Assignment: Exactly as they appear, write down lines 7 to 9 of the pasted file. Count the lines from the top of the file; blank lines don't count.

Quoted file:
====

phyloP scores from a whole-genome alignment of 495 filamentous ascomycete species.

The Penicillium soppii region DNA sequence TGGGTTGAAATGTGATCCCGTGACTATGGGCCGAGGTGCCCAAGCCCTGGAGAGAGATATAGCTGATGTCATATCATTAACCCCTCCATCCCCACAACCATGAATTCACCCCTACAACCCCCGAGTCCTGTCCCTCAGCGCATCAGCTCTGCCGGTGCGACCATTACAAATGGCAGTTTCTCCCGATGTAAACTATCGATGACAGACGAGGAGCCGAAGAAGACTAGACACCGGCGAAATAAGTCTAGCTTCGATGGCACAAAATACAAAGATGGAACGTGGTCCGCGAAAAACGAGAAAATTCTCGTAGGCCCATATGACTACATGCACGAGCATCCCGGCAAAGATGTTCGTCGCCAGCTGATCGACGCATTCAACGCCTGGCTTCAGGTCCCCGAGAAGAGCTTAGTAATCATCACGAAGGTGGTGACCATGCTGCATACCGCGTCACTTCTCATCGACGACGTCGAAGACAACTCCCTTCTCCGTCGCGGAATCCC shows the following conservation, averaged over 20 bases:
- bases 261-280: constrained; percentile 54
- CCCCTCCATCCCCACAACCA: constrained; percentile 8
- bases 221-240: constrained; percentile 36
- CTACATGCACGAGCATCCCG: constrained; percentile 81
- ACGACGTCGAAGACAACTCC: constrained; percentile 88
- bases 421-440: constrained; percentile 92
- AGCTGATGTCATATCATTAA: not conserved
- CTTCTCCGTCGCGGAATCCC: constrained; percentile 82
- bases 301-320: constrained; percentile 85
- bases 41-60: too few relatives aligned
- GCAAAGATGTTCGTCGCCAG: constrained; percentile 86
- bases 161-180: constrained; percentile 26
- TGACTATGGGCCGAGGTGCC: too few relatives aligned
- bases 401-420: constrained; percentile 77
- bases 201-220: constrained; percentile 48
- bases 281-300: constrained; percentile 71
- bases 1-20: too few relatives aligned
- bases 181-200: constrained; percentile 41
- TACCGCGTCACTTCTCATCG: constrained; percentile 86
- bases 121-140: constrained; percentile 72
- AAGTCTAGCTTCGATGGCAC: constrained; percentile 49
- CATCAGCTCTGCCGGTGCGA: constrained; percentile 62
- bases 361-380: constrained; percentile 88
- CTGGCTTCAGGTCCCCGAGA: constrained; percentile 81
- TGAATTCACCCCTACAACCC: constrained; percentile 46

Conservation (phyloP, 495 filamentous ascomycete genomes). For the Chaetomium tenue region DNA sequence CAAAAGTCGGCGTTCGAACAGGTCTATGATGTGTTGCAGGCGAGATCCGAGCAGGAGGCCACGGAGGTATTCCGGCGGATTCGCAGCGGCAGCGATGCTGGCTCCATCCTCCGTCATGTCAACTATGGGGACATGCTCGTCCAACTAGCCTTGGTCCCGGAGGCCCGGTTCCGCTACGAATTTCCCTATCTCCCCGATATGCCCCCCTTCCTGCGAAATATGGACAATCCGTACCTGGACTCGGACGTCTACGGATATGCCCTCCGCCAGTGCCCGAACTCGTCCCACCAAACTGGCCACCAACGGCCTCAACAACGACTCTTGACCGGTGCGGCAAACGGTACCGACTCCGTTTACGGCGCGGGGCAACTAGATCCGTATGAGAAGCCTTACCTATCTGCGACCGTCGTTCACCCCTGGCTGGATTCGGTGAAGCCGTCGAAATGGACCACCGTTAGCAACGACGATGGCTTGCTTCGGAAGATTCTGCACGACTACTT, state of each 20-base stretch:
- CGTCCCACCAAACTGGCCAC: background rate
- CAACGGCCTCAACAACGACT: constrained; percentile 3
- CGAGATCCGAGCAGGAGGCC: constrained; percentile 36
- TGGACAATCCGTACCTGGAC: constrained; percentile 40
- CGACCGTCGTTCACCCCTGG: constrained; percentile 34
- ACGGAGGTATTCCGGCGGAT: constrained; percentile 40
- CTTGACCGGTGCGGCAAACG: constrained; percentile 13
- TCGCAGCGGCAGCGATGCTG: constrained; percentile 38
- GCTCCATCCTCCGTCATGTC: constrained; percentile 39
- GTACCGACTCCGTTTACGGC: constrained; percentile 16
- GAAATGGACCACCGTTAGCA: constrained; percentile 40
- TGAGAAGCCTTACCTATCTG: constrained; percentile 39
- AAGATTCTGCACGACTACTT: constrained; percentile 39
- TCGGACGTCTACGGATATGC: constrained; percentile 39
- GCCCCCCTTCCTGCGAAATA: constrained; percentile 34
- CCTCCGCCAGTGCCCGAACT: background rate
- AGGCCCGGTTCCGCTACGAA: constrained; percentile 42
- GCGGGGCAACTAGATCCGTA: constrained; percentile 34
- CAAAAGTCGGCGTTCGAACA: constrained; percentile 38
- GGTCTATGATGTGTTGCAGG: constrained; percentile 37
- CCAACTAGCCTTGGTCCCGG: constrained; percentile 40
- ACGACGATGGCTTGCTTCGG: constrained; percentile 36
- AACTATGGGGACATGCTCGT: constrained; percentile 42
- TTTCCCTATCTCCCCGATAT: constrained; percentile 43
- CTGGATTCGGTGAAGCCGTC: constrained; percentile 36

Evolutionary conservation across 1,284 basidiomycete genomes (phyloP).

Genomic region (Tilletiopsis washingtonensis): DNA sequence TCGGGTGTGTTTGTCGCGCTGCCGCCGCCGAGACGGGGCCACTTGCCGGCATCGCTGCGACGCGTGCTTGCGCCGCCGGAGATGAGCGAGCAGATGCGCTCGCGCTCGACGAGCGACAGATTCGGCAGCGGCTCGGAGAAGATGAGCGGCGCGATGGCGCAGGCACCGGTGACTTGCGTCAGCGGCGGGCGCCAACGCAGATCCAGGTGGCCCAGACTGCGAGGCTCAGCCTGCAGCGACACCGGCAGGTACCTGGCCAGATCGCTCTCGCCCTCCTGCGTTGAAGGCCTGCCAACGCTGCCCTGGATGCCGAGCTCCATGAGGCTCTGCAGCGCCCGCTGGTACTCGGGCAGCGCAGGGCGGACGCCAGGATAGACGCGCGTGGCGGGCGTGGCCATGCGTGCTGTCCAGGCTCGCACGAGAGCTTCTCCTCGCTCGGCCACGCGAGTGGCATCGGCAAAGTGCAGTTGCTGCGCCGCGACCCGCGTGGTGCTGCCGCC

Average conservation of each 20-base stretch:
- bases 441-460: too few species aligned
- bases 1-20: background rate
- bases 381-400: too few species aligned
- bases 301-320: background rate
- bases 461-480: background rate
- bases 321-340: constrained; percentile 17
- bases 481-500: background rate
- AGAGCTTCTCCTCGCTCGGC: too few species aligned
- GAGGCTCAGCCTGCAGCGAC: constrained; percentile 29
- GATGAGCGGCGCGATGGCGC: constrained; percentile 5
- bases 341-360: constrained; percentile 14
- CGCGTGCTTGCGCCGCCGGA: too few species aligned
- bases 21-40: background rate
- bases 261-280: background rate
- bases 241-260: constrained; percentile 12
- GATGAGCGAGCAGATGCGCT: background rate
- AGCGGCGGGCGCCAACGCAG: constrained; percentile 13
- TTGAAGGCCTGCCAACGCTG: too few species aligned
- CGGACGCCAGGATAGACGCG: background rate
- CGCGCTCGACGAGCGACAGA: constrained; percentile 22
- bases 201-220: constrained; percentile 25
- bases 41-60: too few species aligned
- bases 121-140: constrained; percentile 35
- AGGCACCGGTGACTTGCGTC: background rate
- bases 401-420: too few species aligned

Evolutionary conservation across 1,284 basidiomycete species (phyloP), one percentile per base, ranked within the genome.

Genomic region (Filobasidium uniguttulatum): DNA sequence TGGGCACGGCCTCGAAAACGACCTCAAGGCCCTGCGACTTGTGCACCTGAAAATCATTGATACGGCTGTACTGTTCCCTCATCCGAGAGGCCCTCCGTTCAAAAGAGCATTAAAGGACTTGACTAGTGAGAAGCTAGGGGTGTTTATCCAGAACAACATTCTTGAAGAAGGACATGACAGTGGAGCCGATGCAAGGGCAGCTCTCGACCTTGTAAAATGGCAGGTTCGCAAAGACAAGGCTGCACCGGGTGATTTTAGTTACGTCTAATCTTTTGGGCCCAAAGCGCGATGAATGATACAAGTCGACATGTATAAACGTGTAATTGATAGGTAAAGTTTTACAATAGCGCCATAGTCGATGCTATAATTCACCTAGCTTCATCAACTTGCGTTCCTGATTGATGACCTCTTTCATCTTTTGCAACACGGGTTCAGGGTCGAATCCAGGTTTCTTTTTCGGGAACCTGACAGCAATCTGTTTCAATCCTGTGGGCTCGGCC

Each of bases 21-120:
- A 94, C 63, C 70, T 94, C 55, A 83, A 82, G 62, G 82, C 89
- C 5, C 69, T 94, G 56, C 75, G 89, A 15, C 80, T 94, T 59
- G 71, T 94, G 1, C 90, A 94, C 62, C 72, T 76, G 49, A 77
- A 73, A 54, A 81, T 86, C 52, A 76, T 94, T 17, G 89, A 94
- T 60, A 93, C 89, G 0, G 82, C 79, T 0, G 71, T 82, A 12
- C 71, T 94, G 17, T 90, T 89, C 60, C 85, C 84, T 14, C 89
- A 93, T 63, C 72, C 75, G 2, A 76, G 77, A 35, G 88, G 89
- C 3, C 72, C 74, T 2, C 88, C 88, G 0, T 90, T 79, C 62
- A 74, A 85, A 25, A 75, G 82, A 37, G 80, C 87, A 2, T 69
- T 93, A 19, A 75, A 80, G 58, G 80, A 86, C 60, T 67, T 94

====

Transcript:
- ACGACGTCGAAGACAACTCC: constrained; percentile 88
- bases 421-440: constrained; percentile 92
- AGCTGATGTCATATCATTAA: not conserved